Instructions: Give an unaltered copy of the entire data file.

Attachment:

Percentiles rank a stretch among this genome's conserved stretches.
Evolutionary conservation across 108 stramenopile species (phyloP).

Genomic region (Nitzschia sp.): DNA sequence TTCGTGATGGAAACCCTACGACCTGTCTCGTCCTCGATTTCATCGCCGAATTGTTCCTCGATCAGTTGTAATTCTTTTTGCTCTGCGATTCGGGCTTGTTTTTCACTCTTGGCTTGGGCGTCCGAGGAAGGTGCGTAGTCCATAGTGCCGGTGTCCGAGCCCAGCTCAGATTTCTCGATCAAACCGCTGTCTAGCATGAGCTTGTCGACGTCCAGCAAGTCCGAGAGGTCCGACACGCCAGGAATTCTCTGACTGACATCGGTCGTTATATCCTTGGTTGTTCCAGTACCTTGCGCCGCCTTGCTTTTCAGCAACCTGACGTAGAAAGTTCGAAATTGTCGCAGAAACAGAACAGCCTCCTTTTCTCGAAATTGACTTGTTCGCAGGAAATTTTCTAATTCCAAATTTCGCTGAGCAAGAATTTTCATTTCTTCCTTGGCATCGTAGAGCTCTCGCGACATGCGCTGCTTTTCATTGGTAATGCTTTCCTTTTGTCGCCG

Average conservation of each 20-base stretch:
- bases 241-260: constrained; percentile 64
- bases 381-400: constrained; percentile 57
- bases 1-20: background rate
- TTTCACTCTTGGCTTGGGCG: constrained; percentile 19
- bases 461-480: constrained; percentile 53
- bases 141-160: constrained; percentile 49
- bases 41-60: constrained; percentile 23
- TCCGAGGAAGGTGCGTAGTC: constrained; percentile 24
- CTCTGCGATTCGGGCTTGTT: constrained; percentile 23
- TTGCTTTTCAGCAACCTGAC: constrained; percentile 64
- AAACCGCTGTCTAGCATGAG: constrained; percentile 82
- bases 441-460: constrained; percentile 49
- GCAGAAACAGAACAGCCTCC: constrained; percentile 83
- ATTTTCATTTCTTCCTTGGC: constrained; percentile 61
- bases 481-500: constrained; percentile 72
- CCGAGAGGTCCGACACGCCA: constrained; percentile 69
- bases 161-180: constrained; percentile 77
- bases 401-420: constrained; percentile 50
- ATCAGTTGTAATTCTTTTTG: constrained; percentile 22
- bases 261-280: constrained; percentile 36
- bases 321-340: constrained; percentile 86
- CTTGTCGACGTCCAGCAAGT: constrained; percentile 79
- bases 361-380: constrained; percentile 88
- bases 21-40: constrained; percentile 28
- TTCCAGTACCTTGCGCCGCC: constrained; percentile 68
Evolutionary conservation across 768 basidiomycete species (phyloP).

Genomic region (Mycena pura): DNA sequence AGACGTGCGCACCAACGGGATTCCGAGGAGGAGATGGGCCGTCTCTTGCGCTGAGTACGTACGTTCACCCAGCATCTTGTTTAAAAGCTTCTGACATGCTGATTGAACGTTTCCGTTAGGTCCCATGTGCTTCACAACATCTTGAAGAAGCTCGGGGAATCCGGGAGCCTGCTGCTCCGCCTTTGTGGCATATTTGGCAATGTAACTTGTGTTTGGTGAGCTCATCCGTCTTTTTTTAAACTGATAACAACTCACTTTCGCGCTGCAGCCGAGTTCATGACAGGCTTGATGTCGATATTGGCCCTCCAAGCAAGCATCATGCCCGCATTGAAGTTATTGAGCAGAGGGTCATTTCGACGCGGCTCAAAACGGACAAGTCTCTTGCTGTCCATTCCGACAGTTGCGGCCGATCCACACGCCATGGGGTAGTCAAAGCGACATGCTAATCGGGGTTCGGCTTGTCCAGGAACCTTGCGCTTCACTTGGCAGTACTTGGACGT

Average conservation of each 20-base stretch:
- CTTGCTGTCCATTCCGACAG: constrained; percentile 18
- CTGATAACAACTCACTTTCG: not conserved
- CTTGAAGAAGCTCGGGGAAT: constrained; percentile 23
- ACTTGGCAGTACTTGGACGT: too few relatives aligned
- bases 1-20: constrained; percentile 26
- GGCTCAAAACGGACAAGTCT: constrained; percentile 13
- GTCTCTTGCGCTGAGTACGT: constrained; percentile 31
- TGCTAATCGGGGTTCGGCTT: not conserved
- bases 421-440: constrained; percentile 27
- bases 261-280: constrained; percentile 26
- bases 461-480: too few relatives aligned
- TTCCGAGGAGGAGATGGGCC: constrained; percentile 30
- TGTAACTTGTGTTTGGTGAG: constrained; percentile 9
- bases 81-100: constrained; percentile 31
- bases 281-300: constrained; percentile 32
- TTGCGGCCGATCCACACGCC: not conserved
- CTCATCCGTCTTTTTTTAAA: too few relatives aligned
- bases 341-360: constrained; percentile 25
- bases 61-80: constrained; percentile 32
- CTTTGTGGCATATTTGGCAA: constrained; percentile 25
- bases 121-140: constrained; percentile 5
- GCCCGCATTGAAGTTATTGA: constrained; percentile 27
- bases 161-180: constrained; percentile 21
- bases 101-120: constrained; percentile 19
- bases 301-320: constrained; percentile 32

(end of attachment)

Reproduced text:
Percentiles rank a stretch among this genome's conserved stretches.
Evolutionary conservation across 108 stramenopile species (phyloP).

Genomic region (Nitzschia sp.): DNA sequence TTCGTGATGGAAACCCTACGACCTGTCTCGTCCTCGATTTCATCGCCGAATTGTTCCTCGATCAGTTGTAATTCTTTTTGCTCTGCGATTCGGGCTTGTTTTTCACTCTTGGCTTGGGCGTCCGAGGAAGGTGCGTAGTCCATAGTGCCGGTGTCCGAGCCCAGCTCAGATTTCTCGATCAAACCGCTGTCTAGCATGAGCTTGTCGACGTCCAGCAAGTCCGAGAGGTCCGACACGCCAGGAATTCTCTGACTGACATCGGTCGTTATATCCTTGGTTGTTCCAGTACCTTGCGCCGCCTTGCTTTTCAGCAACCTGACGTAGAAAGTTCGAAATTGTCGCAGAAACAGAACAGCCTCCTTTTCTCGAAATTGACTTGTTCGCAGGAAATTTTCTAATTCCAAATTTCGCTGAGCAAGAATTTTCATTTCTTCCTTGGCATCGTAGAGCTCTCGCGACATGCGCTGCTTTTCATTGGTAATGCTTTCCTTTTGTCGCCG

Average conservation of each 20-base stretch:
- bases 241-260: constrained; percentile 64
- bases 381-400: constrained; percentile 57
- bases 1-20: background rate
- TTTCACTCTTGGCTTGGGCG: constrained; percentile 19
- bases 461-480: constrained; percentile 53
- bases 141-160: constrained; percentile 49
- bases 41-60: constrained; percentile 23
- TCCGAGGAAGGTGCGTAGTC: constrained; percentile 24
- CTCTGCGATTCGGGCTTGTT: constrained; percentile 23
- TTGCTTTTCAGCAACCTGAC: constrained; percentile 64
- AAACCGCTGTCTAGCATGAG: constrained; percentile 82
- bases 441-460: constrained; percentile 49
- GCAGAAACAGAACAGCCTCC: constrained; percentile 83
- ATTTTCATTTCTTCCTTGGC: constrained; percentile 61
- bases 481-500: constrained; percentile 72
- CCGAGAGGTCCGACACGCCA: constrained; percentile 69
- bases 161-180: constrained; percentile 77
- bases 401-420: constrained; percentile 50
- ATCAGTTGTAATTCTTTTTG: constrained; percentile 22
- bases 261-280: constrained; percentile 36
- bases 321-340: constrained; percentile 86
- CTTGTCGACGTCCAGCAAGT: constrained; percentile 79
- bases 361-380: constrained; percentile 88
- bases 21-40: constrained; percentile 28
- TTCCAGTACCTTGCGCCGCC: constrained; percentile 68
Evolutionary conservation across 768 basidiomycete species (phyloP).

Genomic region (Mycena pura): DNA sequence AGACGTGCGCACCAACGGGATTCCGAGGAGGAGATGGGCCGTCTCTTGCGCTGAGTACGTACGTTCACCCAGCATCTTGTTTAAAAGCTTCTGACATGCTGATTGAACGTTTCCGTTAGGTCCCATGTGCTTCACAACATCTTGAAGAAGCTCGGGGAATCCGGGAGCCTGCTGCTCCGCCTTTGTGGCATATTTGGCAATGTAACTTGTGTTTGGTGAGCTCATCCGTCTTTTTTTAAACTGATAACAACTCACTTTCGCGCTGCAGCCGAGTTCATGACAGGCTTGATGTCGATATTGGCCCTCCAAGCAAGCATCATGCCCGCATTGAAGTTATTGAGCAGAGGGTCATTTCGACGCGGCTCAAAACGGACAAGTCTCTTGCTGTCCATTCCGACAGTTGCGGCCGATCCACACGCCATGGGGTAGTCAAAGCGACATGCTAATCGGGGTTCGGCTTGTCCAGGAACCTTGCGCTTCACTTGGCAGTACTTGGACGT

Average conservation of each 20-base stretch:
- CTTGCTGTCCATTCCGACAG: constrained; percentile 18
- CTGATAACAACTCACTTTCG: not conserved
- CTTGAAGAAGCTCGGGGAAT: constrained; percentile 23
- ACTTGGCAGTACTTGGACGT: too few relatives aligned
- bases 1-20: constrained; percentile 26
- GGCTCAAAACGGACAAGTCT: constrained; percentile 13
- GTCTCTTGCGCTGAGTACGT: constrained; percentile 31
- TGCTAATCGGGGTTCGGCTT: not conserved
- bases 421-440: constrained; percentile 27
- bases 261-280: constrained; percentile 26
- bases 461-480: too few relatives aligned
- TTCCGAGGAGGAGATGGGCC: constrained; percentile 30
- TGTAACTTGTGTTTGGTGAG: constrained; percentile 9
- bases 81-100: constrained; percentile 31
- bases 281-300: constrained; percentile 32
- TTGCGGCCGATCCACACGCC: not conserved
- CTCATCCGTCTTTTTTTAAA: too few relatives aligned
- bases 341-360: constrained; percentile 25
- bases 61-80: constrained; percentile 32
- CTTTGTGGCATATTTGGCAA: constrained; percentile 25
- bases 121-140: constrained; percentile 5
- GCCCGCATTGAAGTTATTGA: constrained; percentile 27
- bases 161-180: constrained; percentile 21
- bases 101-120: constrained; percentile 19
- bases 301-320: constrained; percentile 32